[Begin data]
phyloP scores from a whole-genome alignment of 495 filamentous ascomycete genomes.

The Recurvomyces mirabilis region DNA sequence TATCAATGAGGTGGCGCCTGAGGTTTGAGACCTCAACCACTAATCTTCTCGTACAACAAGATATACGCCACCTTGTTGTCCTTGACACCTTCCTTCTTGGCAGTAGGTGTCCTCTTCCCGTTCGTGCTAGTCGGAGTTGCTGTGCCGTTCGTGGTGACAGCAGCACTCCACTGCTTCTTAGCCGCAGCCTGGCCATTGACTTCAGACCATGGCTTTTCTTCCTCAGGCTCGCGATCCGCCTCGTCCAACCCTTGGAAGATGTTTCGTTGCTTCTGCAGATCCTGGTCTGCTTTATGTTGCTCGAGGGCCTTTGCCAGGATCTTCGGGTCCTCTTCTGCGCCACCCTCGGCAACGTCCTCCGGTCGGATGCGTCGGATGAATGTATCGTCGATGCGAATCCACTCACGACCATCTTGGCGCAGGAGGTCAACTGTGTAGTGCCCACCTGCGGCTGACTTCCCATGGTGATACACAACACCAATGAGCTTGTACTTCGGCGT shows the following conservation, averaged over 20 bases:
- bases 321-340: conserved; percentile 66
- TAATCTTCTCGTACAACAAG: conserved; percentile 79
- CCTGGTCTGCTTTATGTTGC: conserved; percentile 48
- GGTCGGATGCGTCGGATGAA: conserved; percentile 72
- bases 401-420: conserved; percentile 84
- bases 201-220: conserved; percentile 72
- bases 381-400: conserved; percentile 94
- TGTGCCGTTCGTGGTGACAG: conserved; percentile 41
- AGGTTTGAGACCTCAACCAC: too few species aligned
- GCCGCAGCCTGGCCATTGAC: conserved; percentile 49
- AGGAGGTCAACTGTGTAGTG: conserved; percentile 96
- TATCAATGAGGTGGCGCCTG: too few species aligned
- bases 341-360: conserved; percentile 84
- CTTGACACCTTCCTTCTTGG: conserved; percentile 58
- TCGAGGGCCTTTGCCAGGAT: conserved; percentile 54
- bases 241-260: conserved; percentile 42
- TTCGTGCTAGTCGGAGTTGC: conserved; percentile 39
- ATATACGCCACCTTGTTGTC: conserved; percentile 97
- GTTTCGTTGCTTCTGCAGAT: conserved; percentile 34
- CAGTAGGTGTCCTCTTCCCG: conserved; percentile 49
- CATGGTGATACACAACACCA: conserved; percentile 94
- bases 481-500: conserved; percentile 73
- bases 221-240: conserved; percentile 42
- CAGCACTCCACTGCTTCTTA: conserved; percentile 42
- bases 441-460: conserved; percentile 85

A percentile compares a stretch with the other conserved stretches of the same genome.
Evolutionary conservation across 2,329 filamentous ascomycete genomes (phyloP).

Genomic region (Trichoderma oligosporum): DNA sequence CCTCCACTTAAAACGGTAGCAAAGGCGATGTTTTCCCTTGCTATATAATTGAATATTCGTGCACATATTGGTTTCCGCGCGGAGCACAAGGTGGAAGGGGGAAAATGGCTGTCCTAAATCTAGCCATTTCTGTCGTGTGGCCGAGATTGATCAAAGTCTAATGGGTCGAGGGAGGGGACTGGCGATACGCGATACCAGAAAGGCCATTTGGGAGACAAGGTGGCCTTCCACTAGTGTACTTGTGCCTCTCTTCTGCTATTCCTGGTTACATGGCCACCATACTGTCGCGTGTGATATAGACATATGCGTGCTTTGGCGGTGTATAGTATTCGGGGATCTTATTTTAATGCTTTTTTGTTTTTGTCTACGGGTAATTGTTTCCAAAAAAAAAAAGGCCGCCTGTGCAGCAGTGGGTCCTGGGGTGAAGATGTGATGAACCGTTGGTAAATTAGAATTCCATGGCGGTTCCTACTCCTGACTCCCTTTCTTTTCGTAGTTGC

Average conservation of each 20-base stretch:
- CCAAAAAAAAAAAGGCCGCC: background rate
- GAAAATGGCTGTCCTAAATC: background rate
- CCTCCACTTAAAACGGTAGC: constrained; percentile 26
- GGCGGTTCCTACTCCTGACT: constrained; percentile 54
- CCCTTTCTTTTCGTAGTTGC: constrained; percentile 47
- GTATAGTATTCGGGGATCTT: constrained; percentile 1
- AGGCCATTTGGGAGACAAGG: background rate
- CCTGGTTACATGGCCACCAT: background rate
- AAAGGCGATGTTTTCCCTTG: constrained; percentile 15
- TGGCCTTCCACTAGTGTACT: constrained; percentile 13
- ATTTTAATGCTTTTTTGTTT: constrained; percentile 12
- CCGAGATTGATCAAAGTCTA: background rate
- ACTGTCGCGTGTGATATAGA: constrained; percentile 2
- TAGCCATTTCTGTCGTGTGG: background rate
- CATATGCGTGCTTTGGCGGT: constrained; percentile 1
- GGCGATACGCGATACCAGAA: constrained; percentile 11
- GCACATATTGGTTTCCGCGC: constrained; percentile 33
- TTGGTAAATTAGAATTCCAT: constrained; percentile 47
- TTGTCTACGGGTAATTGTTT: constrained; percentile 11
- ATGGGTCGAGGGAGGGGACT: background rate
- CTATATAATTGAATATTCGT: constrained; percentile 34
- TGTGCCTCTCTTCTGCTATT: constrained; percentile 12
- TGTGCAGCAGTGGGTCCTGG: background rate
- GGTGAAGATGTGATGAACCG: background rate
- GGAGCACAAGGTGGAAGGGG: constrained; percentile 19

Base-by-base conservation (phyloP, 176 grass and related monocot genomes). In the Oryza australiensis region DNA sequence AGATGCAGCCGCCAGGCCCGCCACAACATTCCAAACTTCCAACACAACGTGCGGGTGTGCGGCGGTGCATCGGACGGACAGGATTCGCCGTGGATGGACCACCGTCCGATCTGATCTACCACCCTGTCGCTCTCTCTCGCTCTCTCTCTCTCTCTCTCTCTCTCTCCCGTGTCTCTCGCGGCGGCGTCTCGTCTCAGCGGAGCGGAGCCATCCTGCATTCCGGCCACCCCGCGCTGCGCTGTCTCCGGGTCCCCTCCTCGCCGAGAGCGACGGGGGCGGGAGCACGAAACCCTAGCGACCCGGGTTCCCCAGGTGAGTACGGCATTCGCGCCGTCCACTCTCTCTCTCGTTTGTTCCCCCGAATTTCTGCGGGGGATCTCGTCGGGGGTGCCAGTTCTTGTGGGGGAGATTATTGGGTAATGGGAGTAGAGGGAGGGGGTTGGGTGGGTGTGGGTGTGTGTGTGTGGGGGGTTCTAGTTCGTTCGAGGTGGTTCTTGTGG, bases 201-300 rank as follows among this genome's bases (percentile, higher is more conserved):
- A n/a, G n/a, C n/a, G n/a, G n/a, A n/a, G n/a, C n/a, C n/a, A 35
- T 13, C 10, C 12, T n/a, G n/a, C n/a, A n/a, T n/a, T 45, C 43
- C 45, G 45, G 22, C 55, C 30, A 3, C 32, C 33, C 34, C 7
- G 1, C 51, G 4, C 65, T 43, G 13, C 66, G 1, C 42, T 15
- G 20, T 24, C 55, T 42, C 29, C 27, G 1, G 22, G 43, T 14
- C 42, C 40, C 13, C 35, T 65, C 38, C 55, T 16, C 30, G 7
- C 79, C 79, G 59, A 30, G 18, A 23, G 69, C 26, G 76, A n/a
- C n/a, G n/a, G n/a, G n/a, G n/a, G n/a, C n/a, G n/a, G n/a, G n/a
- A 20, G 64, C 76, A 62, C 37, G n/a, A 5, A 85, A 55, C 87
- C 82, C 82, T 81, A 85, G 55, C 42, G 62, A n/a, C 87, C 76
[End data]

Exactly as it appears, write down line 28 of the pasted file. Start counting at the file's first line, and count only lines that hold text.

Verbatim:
A percentile compares a stretch with the other conserved stretches of the same genome.